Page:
A startling result

cowIn UK universities this is the season of project report writing for senior undergraduate students and report reading for their professors.   This year one of my students has been monitoring his personal ecological footprint and looking at ways in which he could use technology-based solutions to reduce it and then make recommendations to help others achieve the same [see my postings ‘Are we all free riders‘ on April 6th, 2016  ‘New Year Resolution‘ on December 31st, 2014].  He found that his weekly contributions to greenhouse gases (GHG) due to energy consumption in his flat or apartment, transportation and consumption of meat were 12.73, 5.87 & 8.60 kg carbon dioxide equivalents per week.  The total of 27.2 kg carbon dioxide equivalents per week is relatively low compared to the UK average but then he does not own a car and is living on a small budget.  What startled me was the proportion of greenhouse gases generated as a result of eating meat!

He consumed about 1.2kg of meat each week in about equal proportions of beef (12.14 kgCO2e/kg), chicken (2.84 kgCO2e/kg) and pork (4.45 kgCO2e/kg).  The numbers in parentheses are the greenhouse gas emissions from the production of each of these commodities in the UK and they can be compared to green beens or wheat at 1.55 and  0.52 kgCO2e/kg) respectively.  So, you don’t need to become a vegetarian but you could follow the example of my student by dropping beef from your diet in order to  make a significant individual contribution to reducing GHG emissions, or you could become a weekday vegetarian (see Graham Hill’s TED talk).

BTW – the diary cows, like the one in the picture, are lovely calm creatures and milk has a relatively small footprint at 1.19 kgCO2e/kg

Sources:

How low can we go? An assessment of greenhouse gas emissions from the UK food system end and the scope to reduce them by 2050. WWF November 2009.

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10 comments

  1. We all like diary cows – they make such good reading!

    I became an almost-vegetarian about a year ago for exactly the reasons you describe here. We don’t buy meat at home, but very occasionally eat a meat dish in a restaurant.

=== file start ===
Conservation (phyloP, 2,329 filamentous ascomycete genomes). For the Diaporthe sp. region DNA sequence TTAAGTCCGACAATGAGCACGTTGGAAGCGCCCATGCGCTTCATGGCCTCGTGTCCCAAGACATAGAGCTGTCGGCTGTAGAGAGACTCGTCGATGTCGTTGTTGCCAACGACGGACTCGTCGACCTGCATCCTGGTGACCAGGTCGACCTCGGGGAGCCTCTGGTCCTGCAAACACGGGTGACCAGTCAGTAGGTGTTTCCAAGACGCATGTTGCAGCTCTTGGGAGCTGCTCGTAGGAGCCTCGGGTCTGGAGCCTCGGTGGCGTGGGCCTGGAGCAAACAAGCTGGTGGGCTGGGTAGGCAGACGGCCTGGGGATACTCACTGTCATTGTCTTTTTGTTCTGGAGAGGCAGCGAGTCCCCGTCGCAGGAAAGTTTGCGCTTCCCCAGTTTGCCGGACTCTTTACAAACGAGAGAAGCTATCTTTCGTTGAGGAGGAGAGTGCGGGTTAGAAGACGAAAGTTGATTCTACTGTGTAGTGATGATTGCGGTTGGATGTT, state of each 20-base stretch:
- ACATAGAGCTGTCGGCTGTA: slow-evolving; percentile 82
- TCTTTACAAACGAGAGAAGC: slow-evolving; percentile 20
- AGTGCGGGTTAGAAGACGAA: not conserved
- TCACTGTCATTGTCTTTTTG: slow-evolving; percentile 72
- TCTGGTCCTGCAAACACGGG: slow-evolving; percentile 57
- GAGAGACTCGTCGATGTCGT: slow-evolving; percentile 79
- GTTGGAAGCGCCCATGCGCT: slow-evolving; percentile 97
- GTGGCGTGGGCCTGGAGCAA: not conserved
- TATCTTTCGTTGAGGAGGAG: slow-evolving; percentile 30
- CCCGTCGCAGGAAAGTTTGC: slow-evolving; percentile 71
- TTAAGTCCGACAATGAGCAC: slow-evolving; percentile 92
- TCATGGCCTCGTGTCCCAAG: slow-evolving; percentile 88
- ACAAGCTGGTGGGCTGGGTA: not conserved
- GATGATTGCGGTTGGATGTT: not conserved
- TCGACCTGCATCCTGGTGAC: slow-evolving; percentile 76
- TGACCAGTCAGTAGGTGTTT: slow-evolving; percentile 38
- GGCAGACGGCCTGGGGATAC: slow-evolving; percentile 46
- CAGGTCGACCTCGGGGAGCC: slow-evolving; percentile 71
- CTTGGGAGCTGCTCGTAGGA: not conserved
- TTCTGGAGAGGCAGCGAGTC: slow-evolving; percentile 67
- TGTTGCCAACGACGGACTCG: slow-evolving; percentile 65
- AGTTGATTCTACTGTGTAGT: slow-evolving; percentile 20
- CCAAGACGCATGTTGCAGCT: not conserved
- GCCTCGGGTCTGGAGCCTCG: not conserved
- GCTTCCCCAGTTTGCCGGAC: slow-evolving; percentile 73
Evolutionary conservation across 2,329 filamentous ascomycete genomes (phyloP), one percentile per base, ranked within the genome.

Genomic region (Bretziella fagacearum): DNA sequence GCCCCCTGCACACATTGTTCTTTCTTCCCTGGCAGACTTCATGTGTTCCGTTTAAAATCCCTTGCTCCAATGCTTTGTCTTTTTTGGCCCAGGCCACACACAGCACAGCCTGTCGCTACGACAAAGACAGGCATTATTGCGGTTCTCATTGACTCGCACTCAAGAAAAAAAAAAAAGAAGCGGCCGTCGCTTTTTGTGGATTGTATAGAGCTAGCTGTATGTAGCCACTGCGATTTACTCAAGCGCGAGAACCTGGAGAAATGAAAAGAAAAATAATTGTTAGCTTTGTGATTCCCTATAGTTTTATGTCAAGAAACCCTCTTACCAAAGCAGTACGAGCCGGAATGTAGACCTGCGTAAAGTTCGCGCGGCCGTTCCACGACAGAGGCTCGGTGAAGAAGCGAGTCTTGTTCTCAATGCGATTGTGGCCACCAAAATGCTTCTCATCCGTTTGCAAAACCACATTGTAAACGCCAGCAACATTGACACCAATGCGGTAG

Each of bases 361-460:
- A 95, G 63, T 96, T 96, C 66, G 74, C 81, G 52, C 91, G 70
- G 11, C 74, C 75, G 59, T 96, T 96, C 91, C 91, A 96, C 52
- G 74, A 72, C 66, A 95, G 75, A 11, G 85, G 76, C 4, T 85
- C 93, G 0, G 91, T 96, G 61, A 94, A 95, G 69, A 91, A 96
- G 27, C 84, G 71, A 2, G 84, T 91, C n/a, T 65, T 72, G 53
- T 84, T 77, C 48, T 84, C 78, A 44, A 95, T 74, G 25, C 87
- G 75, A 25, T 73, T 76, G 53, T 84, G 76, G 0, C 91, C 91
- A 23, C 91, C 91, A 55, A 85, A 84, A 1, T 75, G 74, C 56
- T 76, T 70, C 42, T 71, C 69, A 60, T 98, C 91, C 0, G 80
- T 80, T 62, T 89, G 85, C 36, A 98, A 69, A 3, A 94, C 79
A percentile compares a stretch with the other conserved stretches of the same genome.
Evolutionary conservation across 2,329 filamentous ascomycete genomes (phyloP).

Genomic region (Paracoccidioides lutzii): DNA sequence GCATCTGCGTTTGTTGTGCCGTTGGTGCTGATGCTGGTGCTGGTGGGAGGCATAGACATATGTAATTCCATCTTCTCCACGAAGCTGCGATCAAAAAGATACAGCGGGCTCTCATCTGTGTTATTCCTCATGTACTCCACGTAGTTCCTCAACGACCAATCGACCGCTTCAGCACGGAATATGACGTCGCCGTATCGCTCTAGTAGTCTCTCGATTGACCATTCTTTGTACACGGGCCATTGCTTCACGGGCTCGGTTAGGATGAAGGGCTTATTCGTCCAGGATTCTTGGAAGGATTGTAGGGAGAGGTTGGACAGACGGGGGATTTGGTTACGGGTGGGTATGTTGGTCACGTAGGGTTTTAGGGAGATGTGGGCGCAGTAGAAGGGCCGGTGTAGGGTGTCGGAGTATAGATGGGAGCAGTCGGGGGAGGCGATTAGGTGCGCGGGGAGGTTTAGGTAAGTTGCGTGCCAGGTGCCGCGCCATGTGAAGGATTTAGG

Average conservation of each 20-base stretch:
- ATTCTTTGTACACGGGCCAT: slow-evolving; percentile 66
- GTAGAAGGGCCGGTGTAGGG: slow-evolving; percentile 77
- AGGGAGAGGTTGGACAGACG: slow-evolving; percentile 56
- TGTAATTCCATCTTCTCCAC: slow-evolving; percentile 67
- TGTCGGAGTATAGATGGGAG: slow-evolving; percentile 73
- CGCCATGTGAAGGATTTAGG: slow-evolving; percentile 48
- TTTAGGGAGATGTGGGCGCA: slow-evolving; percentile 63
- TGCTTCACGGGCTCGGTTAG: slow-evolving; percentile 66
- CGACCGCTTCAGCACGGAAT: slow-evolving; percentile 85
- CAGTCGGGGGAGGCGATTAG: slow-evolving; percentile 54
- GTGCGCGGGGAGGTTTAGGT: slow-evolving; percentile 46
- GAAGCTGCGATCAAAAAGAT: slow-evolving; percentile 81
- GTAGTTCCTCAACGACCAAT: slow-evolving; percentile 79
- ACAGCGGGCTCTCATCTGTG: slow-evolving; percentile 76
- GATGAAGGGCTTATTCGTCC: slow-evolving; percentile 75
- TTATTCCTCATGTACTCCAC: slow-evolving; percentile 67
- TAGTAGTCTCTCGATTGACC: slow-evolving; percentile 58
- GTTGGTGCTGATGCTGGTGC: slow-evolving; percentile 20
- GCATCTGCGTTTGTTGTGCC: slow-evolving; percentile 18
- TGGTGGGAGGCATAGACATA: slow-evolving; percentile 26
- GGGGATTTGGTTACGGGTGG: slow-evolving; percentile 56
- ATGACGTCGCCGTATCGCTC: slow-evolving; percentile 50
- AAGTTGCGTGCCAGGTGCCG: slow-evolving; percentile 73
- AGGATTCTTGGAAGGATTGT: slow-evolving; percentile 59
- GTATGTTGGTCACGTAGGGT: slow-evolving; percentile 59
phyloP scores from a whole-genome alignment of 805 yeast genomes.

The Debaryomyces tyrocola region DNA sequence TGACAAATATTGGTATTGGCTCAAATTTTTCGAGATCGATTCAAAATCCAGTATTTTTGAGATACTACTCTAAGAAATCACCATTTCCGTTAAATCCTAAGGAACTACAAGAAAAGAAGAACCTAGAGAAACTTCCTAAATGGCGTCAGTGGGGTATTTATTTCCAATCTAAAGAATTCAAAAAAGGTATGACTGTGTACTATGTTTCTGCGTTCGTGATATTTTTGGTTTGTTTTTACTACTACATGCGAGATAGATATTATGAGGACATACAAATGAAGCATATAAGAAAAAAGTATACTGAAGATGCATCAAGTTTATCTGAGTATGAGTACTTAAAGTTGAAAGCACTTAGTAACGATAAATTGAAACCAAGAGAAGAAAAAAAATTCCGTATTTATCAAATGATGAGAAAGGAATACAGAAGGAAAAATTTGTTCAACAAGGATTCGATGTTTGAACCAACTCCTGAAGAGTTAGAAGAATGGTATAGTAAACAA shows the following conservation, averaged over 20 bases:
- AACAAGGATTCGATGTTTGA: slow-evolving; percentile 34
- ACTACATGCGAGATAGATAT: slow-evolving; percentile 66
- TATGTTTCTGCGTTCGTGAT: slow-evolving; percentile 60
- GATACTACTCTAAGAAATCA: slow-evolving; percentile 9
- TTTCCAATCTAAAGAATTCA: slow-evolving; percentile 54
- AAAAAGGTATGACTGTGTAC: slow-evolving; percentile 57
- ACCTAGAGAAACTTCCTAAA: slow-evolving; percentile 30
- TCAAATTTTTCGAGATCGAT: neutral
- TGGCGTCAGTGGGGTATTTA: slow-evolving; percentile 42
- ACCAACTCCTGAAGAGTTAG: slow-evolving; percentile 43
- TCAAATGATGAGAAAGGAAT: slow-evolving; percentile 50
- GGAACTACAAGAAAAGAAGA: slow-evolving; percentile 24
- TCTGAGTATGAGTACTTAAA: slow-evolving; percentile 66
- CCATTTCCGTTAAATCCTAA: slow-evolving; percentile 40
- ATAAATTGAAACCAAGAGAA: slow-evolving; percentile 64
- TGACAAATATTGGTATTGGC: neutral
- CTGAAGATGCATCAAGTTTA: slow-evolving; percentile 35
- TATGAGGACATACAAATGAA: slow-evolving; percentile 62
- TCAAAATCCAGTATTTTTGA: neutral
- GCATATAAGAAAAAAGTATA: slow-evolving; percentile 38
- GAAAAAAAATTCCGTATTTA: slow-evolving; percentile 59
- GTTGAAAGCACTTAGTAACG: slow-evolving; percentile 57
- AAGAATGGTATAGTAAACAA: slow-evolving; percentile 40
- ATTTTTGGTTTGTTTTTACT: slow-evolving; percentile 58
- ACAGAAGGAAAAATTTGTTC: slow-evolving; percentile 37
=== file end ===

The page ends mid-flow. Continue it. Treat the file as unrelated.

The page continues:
2. Am I to believe this student eats 1.2 kg each, of beef, poultry, and pork, per week? A total of 3.6 kg? I regard 1.2 kg of any meat as an excessive amount to eat each week, and I’m thinking more of the unfortunate mammal than of the “carbon footprint”, I’ve worked all my life, and I’m now 83. I would find 1.2 kg of meat per week, rather expensive. Can a student afford it? Can the word of us mammals afford it?

    1. I read it as a total of 1.2 kg for all three. I had to convert that to pounds to mentally grasp how much that is, and it is about 2.65 pounds. I still thought that was quite a bit, but when I checked a graph for consumption in the U.S., the age bracket 19-30 has one of the highest weekly consumptions, around 40-45 ounces, or 2.5 pounds plus. That is probably the age bracket for the student as well. The average weekly consumption for a U.S. female in that age bracket is much less. Regardless, there’s no way I eat that much meat in a week, but I can see how in the U.S. it would be easy to do. Beef in the U.S. has become one of the priciest meats to eat, next to lamb, while chicken and pork remain very affordable. I’m curious now what the carbon foot print of an egg is, and also cheese! Eggs last week or so in one of my stores were 49 cents/dozen (but that was a come on sales price, limit one per customer).

  3. Thank you for the data about meat, particularly about beef. I had heard that before but the numbers really bring it home. What a great idea for a project.

  4. It would be lovely to only keep dairy cows, but what would we do with the male calves that were born? Unfortunately vegetarianism would really require the extinction of all farmed animals for it to work. It is a real dilemma – unless someone knows better.

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